photo by Towpilot
After they left, a large scaffolding structure rose suddenly in the middle of the auditorium, effectively cutting the place in half. The people controlling it showed some of the effects they could do, like making part of it shoot it up so it looked like it reached the ceiling. They proceeded to dismantle it slowly, piece by piece.
I said to Jeri Ryan in an apologetic tone that this was all anti-climactic, after the failure to take down the moon.
The scene shifted to Seattle, and we were inside some kind of Star Trek museum. The first part was on the classic Star Trek, and she laid her hand on a tabletop display showing drawings of two starships. They were very similar to the original Enterprise, and she looked puzzled that the ships had a different name on it. I knew that the Enterprise was part of a fleet that had several ships of the same class, and I watched to see if she figured it out. She remained puzzled, and we moved on.
We went through a number of exhibits, then we reached the one on Voyager. I said, “This should be familiar to you.”
She was standing to my left, and for a moment she was in her Seven of Nine persona: hair wrapped around her head, a metal implant in place of an eyebrow, and her figure more pronounced because she was in her skintight silver uniform with a corset underneath. She said nothing but simply stared at an exhibit, implacably.
When I turned to look at her again after an instant, she was back to normal. 
(There are no copyright-free images of Seven of Nine. Here is the link:
To see my Giant Dream, click here

Friday, September 16, 2016

Not Killing Reagan

Since the attempted assassin of Ronald Reagan has been released, I’ll reprise my review of Rawhide Down from my original post, slightly altered at the start.

One of my picks for best non-fiction is Rawhide Down: The Near Assassination of President Reagan by Del Quentin Wilber. I remember when the news came in that President Reagan had been shot. On March 30, 1981, a gunman opened fire on Reagan with explosive bullets, one of which ricocheted off the presidential limousine and entered Reagan’s chest. Fortunately, it didn’t explode.

Reagan survived, but did you know:

-The Secret Service did not have professional training until relatively recently. That’s why during the Kennedy shooting the driver slowed down after the first shot, the way anyone would.
-When Reagan was in the OR, he took the oxygen mask off his face and quipped, “I hope you’re all Republicans.” This assured the nation that he was all right. In reality he was in great pain at that moment, and he had almost died.
-A doctor in the hospital responded to the call, looked the patient over, then was shocked when he saw the face. The patient was President Reagan. Then he realized there were all these men in suits standing around. 
-Another doctor was operating on the president. He looked up and asked if anyone else had been shot. What was going on outside? Had World War III started? The men in suits stared back at him, saying nothing.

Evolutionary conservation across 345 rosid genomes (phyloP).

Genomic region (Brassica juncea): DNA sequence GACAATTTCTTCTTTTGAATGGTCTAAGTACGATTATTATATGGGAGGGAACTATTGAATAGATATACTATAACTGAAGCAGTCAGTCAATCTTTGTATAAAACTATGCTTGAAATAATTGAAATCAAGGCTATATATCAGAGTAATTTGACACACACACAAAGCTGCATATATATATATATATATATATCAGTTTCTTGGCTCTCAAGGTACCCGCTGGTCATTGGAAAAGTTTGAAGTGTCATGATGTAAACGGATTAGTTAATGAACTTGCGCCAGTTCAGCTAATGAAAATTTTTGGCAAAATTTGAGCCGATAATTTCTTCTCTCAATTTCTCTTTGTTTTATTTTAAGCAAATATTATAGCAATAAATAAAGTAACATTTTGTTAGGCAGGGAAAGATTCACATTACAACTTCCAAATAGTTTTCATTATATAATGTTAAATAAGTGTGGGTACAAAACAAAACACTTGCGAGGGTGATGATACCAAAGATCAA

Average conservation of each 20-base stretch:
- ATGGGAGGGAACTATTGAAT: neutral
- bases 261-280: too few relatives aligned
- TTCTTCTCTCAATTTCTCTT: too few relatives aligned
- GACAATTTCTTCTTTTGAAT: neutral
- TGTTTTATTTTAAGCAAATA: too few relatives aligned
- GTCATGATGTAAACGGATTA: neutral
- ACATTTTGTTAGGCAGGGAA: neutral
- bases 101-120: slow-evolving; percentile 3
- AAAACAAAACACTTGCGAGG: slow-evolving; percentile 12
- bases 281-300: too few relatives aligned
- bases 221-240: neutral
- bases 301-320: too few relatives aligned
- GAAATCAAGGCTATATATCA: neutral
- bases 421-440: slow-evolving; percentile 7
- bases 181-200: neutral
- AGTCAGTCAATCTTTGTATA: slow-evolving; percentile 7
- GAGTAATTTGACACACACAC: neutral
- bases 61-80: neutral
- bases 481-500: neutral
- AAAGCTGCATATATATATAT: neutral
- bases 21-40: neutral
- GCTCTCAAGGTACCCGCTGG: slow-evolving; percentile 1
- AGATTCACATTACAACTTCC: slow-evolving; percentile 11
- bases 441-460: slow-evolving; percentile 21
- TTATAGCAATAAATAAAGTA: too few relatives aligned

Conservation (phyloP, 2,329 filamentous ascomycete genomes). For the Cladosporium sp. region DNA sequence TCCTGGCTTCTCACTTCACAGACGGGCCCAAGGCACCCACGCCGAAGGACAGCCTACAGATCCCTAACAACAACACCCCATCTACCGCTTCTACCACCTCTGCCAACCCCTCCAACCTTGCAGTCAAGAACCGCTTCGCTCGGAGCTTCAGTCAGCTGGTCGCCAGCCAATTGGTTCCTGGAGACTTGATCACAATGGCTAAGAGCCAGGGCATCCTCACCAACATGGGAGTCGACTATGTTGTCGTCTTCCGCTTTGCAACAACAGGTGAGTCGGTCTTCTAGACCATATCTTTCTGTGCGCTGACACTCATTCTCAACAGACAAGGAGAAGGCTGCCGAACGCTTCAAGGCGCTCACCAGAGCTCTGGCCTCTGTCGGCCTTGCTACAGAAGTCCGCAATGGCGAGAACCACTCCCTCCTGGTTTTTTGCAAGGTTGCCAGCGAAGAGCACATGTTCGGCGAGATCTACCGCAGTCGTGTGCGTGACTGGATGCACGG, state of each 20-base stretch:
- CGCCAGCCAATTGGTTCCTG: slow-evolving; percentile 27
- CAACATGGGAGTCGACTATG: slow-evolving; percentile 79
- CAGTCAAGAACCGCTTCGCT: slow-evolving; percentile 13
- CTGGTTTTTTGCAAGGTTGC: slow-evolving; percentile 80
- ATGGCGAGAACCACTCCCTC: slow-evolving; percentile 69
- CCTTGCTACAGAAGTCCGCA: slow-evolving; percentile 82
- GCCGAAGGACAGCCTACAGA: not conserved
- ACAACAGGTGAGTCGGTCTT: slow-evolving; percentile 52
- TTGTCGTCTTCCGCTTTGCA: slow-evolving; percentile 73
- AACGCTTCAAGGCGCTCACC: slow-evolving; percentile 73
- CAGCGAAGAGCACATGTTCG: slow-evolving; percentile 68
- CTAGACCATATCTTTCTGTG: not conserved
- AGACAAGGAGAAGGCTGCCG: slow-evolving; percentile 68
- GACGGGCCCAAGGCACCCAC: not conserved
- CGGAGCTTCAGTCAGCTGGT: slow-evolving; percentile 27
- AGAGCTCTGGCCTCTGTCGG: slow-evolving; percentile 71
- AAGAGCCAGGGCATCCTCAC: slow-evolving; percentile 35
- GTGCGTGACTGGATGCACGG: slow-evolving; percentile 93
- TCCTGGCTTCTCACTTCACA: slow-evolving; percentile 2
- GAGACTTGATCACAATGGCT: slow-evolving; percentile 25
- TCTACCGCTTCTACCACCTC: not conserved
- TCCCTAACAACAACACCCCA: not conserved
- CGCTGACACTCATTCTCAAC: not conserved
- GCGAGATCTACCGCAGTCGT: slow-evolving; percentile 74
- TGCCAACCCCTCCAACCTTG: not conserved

-Nurses stayed with Reagan around the clock, often after their shifts were done. He passed funny notes to them, endless jokes and quips written in weak handwriting.

This is a fantastic book on a crucial moment in history. Wilber notes how professional the Secret Service was: In all the transcripts of their radio calls that day, they never said that the president was shot, or that Reagan was down. He had to be referred to by his code name of Rawhide. 

Friday, September 9, 2016

Fee, Fi . . . The Giant Dream

Last night, I dreamt.

At the start of my dream, I had crawled out of a cave below the edge of a cliff where I had hid, and now after a series of misadventures I stood on the top of the cliff.

I was standing at the edge of a gigantic corridor, much larger than for a human being. The walls, ceiling, and floor were of stone. At the end, to the left, was the opening to a huge lair. I sent a panel of stone, as tall as the corridor, sliding along the left wall to seal off the lair.

A fellow to my right grabbed and shook me with joy at what I was accomplishing. I had to caution him, because the panel was sliding so slowly.

Pale extremities of a huge nature began to emerge from the lair. Their odd shape gave evidence that the being who was emerging, whom I had tried to seal off, was not entirely human in form.

A gigantic cry sounded: “Fee, Fi, Fo, Fum.”

I turned and ran. Suddenly on all fours and in pain, I heard the rest. “I smell the blood of an Englishman.”

I had been half-awake, now I fully woke. I had rolled out of my bed and landed on a couple stacks of books.

Gustav Dore
public domain

This was not the first time a dream ended that way. See my Norweson/Nightmare entry.

Tuesday, August 30, 2016

Hosing Down Seattle – Review of Too High & Too Steep

Did you know the hills of Seattle used to be steeper than the hills of San Francisco? During the late nineteenth and early twentieth centuries, immense projects using water cannons washed dirt down from the tops of the hills. More earth was moved in these projects than in the digging of the Panama Canal.